Efficiency and Market Share in the Hungarian Corporate Sector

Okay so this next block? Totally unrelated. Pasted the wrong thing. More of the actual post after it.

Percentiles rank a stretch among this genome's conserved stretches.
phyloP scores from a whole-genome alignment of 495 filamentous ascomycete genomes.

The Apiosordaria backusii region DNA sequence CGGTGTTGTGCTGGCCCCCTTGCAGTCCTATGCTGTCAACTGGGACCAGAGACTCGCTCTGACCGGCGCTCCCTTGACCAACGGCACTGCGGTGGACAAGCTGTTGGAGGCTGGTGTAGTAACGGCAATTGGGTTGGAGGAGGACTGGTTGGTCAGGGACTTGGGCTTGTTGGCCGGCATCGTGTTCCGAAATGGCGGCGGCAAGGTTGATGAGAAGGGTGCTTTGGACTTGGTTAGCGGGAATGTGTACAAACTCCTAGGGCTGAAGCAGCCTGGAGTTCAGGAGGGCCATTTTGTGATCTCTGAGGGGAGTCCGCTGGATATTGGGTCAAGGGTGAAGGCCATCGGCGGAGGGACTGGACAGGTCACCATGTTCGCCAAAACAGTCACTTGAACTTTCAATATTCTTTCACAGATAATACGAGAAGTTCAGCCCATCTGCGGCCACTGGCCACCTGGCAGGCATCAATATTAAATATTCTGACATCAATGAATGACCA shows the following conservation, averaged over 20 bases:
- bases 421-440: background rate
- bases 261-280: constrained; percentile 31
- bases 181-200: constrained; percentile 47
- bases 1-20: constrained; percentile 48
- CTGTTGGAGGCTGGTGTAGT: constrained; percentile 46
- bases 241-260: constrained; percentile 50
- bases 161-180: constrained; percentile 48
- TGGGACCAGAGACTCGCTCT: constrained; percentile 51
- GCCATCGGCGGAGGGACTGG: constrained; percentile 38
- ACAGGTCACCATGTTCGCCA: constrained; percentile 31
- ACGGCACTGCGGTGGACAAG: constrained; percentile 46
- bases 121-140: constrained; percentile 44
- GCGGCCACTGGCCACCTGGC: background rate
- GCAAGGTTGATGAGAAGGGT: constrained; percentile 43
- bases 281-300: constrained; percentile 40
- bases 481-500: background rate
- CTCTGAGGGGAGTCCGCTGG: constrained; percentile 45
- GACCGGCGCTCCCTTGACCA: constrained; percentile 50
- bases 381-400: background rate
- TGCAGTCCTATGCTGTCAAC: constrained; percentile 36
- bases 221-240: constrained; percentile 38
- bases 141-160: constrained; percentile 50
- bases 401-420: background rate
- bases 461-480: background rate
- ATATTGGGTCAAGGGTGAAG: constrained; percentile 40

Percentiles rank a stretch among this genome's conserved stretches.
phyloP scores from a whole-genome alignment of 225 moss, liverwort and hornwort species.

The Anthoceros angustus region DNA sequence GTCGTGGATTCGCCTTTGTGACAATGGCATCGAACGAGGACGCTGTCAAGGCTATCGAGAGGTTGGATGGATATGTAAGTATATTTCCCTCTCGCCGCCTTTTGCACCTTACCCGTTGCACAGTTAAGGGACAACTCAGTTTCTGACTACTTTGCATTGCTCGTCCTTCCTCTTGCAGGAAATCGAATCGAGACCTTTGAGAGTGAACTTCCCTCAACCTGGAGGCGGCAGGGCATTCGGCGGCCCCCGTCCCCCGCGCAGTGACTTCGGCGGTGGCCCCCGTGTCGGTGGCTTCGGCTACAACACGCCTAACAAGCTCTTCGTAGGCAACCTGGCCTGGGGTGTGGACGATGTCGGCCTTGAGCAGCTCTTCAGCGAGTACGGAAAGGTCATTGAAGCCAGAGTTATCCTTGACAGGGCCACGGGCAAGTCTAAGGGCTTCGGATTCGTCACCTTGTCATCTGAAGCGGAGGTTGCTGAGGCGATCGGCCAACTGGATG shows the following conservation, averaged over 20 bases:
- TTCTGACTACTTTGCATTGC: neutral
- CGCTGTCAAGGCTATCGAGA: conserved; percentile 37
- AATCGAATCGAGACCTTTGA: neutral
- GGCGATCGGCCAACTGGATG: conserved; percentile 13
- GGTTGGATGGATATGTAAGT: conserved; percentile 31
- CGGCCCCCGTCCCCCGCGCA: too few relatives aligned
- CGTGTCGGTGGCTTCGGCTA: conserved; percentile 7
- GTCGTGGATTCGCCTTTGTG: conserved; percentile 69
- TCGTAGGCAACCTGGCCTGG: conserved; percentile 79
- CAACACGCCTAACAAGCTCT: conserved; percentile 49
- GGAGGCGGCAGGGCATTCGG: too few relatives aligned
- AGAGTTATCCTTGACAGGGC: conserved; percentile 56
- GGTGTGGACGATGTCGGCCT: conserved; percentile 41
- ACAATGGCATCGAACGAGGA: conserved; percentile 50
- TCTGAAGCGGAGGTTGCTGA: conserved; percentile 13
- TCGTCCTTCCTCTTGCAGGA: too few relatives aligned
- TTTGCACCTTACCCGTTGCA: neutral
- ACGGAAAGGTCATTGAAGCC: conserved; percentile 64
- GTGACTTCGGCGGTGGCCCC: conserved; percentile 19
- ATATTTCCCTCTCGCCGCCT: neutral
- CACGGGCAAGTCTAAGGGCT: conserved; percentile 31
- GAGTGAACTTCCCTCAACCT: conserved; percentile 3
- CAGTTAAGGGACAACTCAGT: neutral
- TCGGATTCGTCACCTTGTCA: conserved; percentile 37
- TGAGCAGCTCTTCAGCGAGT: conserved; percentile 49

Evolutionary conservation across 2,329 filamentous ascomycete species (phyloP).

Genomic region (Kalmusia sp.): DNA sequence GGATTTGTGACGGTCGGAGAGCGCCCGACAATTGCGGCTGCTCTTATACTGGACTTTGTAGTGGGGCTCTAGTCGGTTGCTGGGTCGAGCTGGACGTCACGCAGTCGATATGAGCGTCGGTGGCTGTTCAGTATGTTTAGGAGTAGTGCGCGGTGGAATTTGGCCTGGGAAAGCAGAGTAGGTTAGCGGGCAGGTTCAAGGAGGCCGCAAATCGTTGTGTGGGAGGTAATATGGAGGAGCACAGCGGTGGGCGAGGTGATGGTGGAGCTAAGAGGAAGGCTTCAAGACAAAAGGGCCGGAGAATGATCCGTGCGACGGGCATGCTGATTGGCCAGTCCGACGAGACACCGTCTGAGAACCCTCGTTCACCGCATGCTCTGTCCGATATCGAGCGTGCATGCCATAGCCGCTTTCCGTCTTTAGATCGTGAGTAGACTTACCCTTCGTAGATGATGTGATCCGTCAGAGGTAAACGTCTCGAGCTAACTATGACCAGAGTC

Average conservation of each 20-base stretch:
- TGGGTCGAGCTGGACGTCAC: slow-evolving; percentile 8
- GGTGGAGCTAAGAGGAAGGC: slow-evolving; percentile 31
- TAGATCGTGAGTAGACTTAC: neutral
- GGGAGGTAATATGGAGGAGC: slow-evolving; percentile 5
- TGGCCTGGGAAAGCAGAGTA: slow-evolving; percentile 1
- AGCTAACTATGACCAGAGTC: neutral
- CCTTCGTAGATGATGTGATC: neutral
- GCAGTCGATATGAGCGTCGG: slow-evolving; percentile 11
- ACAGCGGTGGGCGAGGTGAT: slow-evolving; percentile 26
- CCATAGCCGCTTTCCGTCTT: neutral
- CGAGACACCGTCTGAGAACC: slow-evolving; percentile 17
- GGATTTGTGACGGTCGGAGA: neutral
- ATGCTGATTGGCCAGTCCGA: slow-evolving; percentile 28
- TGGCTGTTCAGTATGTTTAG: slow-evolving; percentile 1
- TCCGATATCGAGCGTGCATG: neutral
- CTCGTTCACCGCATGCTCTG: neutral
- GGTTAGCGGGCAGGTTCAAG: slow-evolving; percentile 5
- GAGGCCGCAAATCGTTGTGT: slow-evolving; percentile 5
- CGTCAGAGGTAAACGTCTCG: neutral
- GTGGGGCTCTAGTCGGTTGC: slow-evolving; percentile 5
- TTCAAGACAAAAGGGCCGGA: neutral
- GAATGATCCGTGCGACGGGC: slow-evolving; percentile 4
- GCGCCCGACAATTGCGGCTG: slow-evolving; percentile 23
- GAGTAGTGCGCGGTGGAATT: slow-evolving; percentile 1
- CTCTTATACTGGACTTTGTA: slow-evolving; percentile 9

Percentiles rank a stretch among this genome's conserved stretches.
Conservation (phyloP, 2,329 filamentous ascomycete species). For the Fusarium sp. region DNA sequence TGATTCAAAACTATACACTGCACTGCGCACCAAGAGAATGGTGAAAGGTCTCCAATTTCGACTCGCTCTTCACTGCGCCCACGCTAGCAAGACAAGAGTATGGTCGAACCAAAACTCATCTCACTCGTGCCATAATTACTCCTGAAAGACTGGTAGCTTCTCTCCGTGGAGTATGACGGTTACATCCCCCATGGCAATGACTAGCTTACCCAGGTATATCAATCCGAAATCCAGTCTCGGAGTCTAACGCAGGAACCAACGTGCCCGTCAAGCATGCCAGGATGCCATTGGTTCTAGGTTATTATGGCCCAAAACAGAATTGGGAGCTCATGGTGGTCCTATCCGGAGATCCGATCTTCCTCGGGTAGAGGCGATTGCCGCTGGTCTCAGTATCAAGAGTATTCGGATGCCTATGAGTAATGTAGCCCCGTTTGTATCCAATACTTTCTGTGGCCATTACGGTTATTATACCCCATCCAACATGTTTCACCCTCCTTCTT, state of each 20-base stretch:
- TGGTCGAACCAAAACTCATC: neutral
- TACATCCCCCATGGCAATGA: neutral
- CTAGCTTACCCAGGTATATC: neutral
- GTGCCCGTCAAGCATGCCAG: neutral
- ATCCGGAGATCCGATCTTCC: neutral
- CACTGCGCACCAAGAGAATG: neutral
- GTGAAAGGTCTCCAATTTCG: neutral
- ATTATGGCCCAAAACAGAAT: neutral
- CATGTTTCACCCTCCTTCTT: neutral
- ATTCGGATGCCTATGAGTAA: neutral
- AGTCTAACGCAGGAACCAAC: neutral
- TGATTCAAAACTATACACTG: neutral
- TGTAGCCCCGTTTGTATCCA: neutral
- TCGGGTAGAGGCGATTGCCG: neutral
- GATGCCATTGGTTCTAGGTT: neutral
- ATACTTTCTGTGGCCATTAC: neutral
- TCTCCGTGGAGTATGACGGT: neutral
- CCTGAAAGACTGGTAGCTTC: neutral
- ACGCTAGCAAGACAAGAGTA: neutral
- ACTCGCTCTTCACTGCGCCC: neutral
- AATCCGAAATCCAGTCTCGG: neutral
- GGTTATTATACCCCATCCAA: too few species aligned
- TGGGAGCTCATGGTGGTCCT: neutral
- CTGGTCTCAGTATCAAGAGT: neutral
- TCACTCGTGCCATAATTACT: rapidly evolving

One of the major tasks facing a transition economy is to create the competitive environment of a properly functioning market economy. It is widely believed that competition has a positive effect on efficiency, but the theoretical and empirical support is quite scarce. The objective of this paper is to investigate the link between competition and efficiency for the Hungarian corporate sector during various phases of the transition process. We employ frontier production functions for exploring differences among groups of firms, and for identifying the typical adjustment process of each group separately throughout the transition period until 1997. Groups are defined according to industries, size, and ownership. The estimated production functions indicate a gradual improvement in efficiency and a shift from decreasing to increasing returns to scale due to a growing share of small firms entering the higher returns regime. Market shares can be explained by the degree of internal and external competition and by the efficiency of the firm. The transitional recession in 1990–1 was followed by a fast consolidation period, with rapidly increasing firm level efficiency and improving returns to scale. This consolidation period ended in 1994–5, and after that mean firm level efficiency only changed slowly. Massive investments largely increased the market share of the better performing firms and sectors, resulting in rapid economic growth. However, this economic growth may become vulnerable if productive efficiency fails to improve faster.
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